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tv   BBC News at Nine  BBC News  April 16, 2019 9:00am-10:00am BST

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we can speak now to marie le conte, england, a king of england was hello, it's tuesday, it's ten a french journalist, o'clock, i'm victoria derbyshire. who joins me from westminster. crowned in notre dame during the 100 the fire at notre—dame yea rs war frankie very much forjoining us. crowned in notre dame during the 100 years war in the 15th century, cathedral in paris is out. the blaze gutted the roof you're watching bbc news at nine another king of england and his and toppled the spire, with me, joanna gosling. what were your emotions as you watch but major parts of the building the headlines... marriage ceremony here, charles the notre—dame burn? have been saved. what were your emotions as you watch notre-dame burn? like everyone else first in the 17th century. this paris wakes up to face the french president promises the aftermath of an inferno that around the world, i was just glued isn't just the engulfed notre—dame. first in the 17th century. this isn'tjust the property of france, to the screen. it was complete it concerns all of the rolling the cathedral will be rebuilt. it took emergency crews shock. we had no idea how much worse nearly nine hours to bring centuries of history in western the flames under control. it was going to get, so even having europe. is it a place that you have within the past few moments, translation: we were able to build it's been confirmed that the fire visited? oh yes, like everybody this cathedral more than a ten has been extinguished. to go to bed because we did not know should years ago. so i say to you the first pictures from inside, what was going to happen next. as the flames took hold, very solemnly, we will rebuild this show the extent of the task ahead. else, it is. and your memories are to go to bed because we did not know what was going to happen nextm to go to bed because we did not know what was going to happen next. it is cathedral altogether. this is extraordinary what has changed overwhelming when you've been in it it's feared some of the cathedral‘s overnight, those enormous donations and of course the class is the thing probably part of french destiny. priceless stained glass windows have not survived. that stays with you. the vivid blue coming in and the fact that the crowd sings hymn. parisians stood and sang stone structure still stands. there colour and it's such a relief to as they watched while flames the fire took hold with frightening speed. will be a lot of work but it is hear that some of that class may engulfed one of the world's many were left in shock after seeing most iconic buildings. still the iconic building in most of the moment the spire collapsed. have come through the fire and translation: it's very sad. besides that, the sound of the crowd sings a hymn. it is one of the great monuments of france. its entirety which remains intact. translation: there are hundreds organ, the great organ of notre of people who've died parisians try to lift dame, one of the greatest pipe each other‘s spirits, while president macron pledges we saw some incredible pictures that the 850—year—old cathedral inside the cathedral and the cross organs of europe, mostly in the heart of paris will be restored. 19th—century and lots of earlier bits and it sounds as if that might still being there among the rubble, the fact the organ has survived and translation: we will rebuild this a p pa re ntly the fact the organ has survived and apparently some of the stained glass at least in part have survived. all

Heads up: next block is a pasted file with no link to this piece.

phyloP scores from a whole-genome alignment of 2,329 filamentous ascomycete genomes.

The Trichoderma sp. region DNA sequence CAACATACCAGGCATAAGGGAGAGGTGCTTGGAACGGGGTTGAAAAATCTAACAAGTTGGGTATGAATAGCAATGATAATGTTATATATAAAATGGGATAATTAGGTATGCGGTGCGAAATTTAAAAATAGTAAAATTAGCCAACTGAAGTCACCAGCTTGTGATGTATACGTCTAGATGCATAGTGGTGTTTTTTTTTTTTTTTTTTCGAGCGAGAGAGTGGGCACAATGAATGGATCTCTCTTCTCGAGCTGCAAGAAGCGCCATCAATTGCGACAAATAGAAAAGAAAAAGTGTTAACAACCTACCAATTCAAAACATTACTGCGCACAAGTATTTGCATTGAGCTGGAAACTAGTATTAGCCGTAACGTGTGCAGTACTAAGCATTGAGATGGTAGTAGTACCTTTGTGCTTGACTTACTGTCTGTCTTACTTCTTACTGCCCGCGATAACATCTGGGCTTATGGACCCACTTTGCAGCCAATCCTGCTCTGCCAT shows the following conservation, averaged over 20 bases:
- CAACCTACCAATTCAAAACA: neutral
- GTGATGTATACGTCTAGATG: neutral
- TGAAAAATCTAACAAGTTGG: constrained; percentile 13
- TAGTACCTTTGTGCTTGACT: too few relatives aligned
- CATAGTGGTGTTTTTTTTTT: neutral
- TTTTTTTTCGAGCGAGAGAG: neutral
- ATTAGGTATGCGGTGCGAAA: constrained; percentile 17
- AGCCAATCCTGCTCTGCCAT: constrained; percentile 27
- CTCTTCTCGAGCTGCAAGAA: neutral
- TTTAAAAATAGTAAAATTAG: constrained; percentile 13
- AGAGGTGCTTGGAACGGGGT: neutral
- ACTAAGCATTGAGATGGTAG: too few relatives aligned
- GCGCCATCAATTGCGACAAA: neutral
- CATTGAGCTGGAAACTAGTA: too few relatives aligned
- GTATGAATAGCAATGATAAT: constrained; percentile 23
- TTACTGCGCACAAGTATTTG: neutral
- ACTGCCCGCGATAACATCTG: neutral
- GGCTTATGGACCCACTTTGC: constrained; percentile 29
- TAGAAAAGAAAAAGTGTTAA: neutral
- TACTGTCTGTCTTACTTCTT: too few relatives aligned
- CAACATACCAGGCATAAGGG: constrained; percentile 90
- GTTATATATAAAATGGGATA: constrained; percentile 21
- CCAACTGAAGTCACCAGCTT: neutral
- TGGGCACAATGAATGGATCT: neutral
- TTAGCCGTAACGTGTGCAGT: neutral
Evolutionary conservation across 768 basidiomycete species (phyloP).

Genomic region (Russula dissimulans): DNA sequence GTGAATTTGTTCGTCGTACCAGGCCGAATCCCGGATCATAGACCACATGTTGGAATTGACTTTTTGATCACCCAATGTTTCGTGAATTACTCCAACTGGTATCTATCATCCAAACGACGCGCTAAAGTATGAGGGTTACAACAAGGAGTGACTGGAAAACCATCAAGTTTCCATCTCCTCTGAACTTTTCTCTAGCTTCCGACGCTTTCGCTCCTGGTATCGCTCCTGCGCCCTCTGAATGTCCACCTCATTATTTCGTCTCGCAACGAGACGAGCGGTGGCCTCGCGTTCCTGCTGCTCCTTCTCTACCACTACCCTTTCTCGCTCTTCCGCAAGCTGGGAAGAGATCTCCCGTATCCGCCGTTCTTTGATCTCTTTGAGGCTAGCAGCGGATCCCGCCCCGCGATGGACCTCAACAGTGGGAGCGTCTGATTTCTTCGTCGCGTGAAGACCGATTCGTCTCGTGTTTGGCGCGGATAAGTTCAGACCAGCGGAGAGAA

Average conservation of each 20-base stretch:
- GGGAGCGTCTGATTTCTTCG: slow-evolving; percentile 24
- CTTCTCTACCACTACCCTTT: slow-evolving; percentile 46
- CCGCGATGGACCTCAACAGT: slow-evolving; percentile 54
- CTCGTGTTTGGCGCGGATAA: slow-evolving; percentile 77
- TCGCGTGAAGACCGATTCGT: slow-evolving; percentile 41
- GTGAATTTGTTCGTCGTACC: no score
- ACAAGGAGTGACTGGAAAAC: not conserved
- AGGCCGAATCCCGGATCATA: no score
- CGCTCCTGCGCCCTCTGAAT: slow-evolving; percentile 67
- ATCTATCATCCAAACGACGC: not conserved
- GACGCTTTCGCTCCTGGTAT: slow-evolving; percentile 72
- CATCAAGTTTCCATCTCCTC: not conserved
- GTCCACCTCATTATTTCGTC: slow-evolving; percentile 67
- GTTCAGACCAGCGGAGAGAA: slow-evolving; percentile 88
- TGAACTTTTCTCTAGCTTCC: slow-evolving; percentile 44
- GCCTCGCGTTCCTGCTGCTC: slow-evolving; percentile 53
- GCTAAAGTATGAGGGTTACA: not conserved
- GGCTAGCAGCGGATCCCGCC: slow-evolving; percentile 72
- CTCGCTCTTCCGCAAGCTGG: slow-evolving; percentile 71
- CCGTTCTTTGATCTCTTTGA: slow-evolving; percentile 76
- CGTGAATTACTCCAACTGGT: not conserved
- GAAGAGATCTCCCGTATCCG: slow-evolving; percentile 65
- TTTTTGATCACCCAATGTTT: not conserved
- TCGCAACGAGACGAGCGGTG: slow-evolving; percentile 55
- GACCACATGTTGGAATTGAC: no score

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windows as well. it nearly feels of that is very heartening. and we cathedral altogether, also understand many of the like a windows as well. it nearly feels likea miracle, windows as well. it nearly feels like a miracle, not to sound trite, treasures were taken out and had to see that all of that has survived been taken elsewhere so they had —— we were able to build this after the incredible images of last been taken elsewhere so they had been rescued which is obviously good cathedral over 850 years ago, so i night. to hear but in terms of the things what will happen in terms of who say to you now, we will rebuild this that will inevitably have been lost, cathedral altogether. will be funding the rebuilding? i some of the stained glass, as you mentioned those two enormous and amid an ongoing battle mentioned, it can never be replaced. to salvage the cathedral‘s art, some treasures have already been donations from those two how closely can it be replicated? businessmen, but there has been an well probably, if you wanted, rescued issue until now with actually extremely closely, this is a funding restoration work within building that has been photographed notre—dame because of controversy in and photographed for record purposes and photographed for record purposes and everyone else as well so yes, it france around the state funding religious buildings because of the could be reproduced and probably you good morning and welcome to the bbc news at nine. importance of separating secular and should, given this sort of building firefighters have worked through the night to extinguish state ? importance of separating secular and but what sort of reproduction? the fire that engulfed notre dame cathedral state? as a country we are very in paris yesterday evening. because so much of the building is attached to that concept, but at the actually a 19th—century at its height, the smoke reproduction, it was in a terrible and flames could be seen from all over the city, same time the church probably does state and the victorians or the and the iconic steeple collapsed. not have the money to pay for the french equivalent in the 19th but the two bell towers were saved — as well as some of the art century made it for what they restoration itself. i do not foresee and relics inside. thought a cathedral should look the french state giving money to like. so there is an element of choice there. and we watched that president macron has fund it, but clearly president promised a global effort to rebuild the cathedral. macron has said they will be opening